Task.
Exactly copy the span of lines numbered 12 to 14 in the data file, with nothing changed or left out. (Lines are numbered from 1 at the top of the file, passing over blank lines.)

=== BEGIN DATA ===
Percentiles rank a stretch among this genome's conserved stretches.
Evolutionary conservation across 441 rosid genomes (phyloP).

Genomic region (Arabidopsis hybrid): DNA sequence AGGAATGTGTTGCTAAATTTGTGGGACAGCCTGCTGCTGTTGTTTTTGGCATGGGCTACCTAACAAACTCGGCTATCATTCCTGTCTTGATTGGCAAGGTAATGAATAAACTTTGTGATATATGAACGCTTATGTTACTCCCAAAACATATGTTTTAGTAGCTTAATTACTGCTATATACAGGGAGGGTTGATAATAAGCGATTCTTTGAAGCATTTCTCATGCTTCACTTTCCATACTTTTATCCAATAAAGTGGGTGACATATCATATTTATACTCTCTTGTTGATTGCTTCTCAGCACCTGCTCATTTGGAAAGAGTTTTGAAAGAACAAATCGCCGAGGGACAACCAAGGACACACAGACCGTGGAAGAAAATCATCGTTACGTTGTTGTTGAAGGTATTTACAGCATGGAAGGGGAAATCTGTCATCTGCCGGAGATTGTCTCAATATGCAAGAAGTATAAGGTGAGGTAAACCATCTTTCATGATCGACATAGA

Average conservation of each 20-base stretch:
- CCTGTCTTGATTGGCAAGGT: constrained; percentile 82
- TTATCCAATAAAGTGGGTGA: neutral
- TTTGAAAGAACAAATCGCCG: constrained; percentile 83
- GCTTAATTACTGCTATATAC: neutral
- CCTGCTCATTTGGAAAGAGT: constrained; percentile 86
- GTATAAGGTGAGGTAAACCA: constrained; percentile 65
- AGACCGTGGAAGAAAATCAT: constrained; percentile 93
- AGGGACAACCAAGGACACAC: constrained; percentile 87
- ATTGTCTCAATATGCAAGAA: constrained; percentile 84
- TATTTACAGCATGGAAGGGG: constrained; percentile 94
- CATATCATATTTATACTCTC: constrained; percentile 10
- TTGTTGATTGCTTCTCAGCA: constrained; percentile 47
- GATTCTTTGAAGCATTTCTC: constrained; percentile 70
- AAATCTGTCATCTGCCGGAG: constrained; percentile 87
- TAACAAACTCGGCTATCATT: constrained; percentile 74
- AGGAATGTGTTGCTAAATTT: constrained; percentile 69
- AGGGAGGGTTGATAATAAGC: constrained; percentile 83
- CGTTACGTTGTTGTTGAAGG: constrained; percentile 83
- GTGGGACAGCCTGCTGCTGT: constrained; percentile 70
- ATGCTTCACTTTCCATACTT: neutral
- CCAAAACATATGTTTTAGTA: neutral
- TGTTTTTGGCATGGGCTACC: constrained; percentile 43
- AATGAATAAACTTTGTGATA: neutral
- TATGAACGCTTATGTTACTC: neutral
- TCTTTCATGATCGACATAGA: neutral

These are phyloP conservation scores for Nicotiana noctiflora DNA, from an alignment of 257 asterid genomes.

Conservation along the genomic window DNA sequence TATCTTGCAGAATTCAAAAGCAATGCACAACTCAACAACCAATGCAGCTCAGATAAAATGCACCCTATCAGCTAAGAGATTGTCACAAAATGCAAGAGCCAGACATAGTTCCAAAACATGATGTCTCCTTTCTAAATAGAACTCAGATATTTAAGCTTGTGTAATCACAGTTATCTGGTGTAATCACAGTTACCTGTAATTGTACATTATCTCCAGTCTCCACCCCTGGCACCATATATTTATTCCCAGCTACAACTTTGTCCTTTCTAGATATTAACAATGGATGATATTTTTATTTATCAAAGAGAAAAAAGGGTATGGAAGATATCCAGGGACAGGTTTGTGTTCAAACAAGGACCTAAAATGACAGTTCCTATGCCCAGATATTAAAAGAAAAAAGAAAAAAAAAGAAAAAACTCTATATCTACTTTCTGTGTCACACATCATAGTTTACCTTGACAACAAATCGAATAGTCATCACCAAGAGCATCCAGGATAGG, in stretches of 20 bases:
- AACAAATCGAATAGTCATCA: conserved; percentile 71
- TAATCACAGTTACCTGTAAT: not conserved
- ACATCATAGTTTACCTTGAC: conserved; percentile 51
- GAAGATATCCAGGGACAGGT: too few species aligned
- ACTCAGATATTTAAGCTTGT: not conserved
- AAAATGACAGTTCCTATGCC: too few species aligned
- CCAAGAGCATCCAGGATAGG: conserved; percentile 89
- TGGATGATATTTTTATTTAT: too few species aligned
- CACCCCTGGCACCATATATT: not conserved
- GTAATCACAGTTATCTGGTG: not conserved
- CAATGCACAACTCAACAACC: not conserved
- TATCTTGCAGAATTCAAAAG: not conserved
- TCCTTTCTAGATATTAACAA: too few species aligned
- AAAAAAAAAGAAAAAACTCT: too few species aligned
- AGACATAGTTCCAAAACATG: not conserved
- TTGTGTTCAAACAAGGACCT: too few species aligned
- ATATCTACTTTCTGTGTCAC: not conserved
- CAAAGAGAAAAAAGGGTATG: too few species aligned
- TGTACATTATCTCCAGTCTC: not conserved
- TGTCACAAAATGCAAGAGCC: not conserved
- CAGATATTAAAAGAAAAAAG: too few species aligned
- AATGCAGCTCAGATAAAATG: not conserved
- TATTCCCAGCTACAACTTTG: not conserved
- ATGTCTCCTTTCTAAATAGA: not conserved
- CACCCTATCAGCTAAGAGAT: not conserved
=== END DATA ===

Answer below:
- AGGGACAACCAAGGACACAC: constrained; percentile 87
- ATTGTCTCAATATGCAAGAA: constrained; percentile 84
- TATTTACAGCATGGAAGGGG: constrained; percentile 94